On Alligator Purse BeauSoleil s fearless captain Michael Doucet leads the next installment of his musical journey along the lifeline of Cajun music, this time with an all star crew including Natalie Merchant ('Little Darlin'), Garth Hudson ('I've Spent All My Money Loving You'), John Sebastian, Roswell Rudd, Bill Keith and others. His notable friends help Doucet bring the rich folk traditions of south Louisiana into the 21st century through the genius interplay of a new take on Cajun favorites ('Marie') and the Cajunization of modern folk classics. A French language reworking of Bob Dylan s cover of Muddy Waters classic Rollin & Tumblin ('Rouler et Tourner') and J.J. Cale's 'The Problem' stand alongside Cajun and Creole history lessons like 'Reel Cajun (451 St. Joseph St.),' 'Les Oignons' and 'Théogéne Creole,' originally sung for John and Alan Lomax s historic 1934 field recordings.
Alligator Purse is the funkiest history lesson ever created, a sweaty sweep through the lore of one of the most vital veins of America s musical heritage and a stark reminder that musical history is best served by a dance floor, not a museum.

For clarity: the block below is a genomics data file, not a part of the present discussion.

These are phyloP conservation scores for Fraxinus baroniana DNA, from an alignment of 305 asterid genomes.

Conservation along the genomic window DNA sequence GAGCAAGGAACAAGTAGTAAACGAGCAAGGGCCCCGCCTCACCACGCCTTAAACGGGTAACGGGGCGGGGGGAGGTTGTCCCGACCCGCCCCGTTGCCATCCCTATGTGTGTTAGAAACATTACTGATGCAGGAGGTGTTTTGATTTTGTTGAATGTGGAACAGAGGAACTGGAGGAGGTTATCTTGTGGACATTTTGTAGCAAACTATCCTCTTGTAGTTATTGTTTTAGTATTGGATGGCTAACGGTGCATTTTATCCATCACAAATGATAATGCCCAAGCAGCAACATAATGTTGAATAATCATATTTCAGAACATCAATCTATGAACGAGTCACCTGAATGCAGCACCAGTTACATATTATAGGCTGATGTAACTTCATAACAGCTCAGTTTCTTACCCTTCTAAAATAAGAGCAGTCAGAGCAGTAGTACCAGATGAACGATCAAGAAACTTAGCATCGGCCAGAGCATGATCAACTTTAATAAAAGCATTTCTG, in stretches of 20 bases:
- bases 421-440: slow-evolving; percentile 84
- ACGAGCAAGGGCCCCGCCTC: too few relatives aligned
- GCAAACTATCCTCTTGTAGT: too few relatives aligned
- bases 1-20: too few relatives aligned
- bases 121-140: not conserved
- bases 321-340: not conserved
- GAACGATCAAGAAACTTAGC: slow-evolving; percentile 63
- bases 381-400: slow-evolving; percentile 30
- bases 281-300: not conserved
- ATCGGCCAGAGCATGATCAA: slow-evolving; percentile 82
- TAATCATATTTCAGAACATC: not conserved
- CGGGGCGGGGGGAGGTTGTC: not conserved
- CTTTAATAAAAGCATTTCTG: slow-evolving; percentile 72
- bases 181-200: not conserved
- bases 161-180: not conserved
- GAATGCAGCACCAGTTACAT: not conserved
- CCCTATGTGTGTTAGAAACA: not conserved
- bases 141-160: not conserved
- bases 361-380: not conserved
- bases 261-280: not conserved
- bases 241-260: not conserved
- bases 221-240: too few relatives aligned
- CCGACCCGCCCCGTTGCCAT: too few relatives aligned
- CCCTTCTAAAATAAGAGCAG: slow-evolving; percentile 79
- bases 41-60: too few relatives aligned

There s no dearth of two-step and zydeco rhythm on Alligator Purse (Yep Roc), an upbeat new release by BeauSoleil, the pacesetting Cajun-revivalist band. The album, overseen by the television producer Michael Pillot, features songs by Bob Dylan, J. J. Cale and Julie Miller, as well as originals and traditional Louisiana fare. The mix isn't out of character for Michael Doucet, the band s sprightly fiddler and lead vocalist: he may be an old soul, but he's also a muddler. He and his partners have such a clear identity by now Mr. Doucet started BeauSoleil in 1975 that the material bends toward them rather than the other way around. No wonder the album s assorted guests, including Natalie Merchant (vocals), John Sebastian (harmonica) and Roswell Rudd (trombone), seem comfortable but mindful. They know they re only passing through. -Nate Chinen --The New York Times
For more than 30 years, BeauSoleil's members have borne the Cajun music standard, but anybody expecting them simply to keep the traditions dusted has missed the point. Alligator Purse is sequenced like a dance party. It s bookended by tunes associated with early greats Dennis McGee and Amedee Ardoin, but in between, anything's fair game. Here, Cajun music isn't so much the final result as the start of a conversation with anybody who ll be engaged. -Brian Mansfield --USA Today